HuffPost: Crime on September 8, 2014 published “Metal Music, First Amendment Under Attack: Man Jailed for Posting Exodus Lyrics” a column by Brechner Eminent Scholar in Mass Communication Clay Calvert.
Bernell Tripp, an Associate Professor of Journalism in the UF College of Journalism and Communications, has been selected to receive the 2014 American Journalism Historians Association National Award for Excellence in Teaching.
The annual award honors a college or university teacher who excels at teaching in the areas of journalism and mass communication history, makes a positive impact on student learning, and offers an outstanding example for other educators. Tripp will receive the award on Oct. 9 at the AJHA 33rd Annual Convention in St. Paul, Minn.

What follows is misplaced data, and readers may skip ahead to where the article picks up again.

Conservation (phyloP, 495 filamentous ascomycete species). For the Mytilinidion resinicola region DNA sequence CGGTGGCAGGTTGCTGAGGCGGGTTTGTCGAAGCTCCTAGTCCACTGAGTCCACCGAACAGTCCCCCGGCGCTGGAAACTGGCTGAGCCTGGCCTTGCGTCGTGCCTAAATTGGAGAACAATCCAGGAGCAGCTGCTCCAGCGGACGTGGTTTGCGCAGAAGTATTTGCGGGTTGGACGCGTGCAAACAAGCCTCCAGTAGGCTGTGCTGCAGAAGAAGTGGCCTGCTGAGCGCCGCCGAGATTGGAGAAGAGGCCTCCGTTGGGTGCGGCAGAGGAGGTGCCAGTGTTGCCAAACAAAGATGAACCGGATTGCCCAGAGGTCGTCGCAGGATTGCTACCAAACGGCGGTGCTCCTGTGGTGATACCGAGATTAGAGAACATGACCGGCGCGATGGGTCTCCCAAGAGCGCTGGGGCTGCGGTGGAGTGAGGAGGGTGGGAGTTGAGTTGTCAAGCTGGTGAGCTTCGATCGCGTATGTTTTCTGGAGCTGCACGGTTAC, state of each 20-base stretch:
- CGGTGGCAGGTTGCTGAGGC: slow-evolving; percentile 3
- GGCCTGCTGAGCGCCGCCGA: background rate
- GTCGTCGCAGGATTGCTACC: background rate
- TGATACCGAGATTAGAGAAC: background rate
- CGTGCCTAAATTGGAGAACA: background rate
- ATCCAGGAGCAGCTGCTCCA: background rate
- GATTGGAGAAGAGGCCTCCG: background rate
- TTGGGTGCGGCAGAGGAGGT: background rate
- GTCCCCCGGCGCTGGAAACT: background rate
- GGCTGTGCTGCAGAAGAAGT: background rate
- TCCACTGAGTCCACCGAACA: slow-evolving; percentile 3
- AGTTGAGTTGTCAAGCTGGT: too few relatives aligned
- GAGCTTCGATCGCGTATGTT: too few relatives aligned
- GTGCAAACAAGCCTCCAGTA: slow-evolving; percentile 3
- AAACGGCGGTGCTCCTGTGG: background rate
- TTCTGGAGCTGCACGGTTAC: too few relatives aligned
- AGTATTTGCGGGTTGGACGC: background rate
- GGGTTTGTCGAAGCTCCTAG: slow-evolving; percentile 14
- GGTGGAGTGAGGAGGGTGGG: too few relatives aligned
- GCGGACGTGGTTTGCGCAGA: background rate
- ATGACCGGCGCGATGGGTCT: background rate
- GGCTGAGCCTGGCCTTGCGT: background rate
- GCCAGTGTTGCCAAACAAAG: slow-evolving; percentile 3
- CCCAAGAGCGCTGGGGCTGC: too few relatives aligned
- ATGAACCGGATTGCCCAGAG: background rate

She joined the College in 1992 and teaches History of Journalism, and Magazine and Feature Writing.
Founded in 1981, the American Journalism Historians Association seeks to advance education and research in mass communication history. Members work to raise historical standards and ensure that all scholars and students recognize the vast importance of media history and apply this knowledge to the advancement of society.
Adjunct journalism professor Terry Anderson is quoted in the September 4, 2014 story in The Independent Florida Alligator, “UF professor shares personal experience with terror abroad,” regarding the recent slayings of two American journalists in the middle east.
Citing the necessity of a free press to report on international injustices and terrorist activities, faculty members of the University of Florida Department of Journalism praised the valor of two recently slain American journalists while condemning their beheadings by terrorists.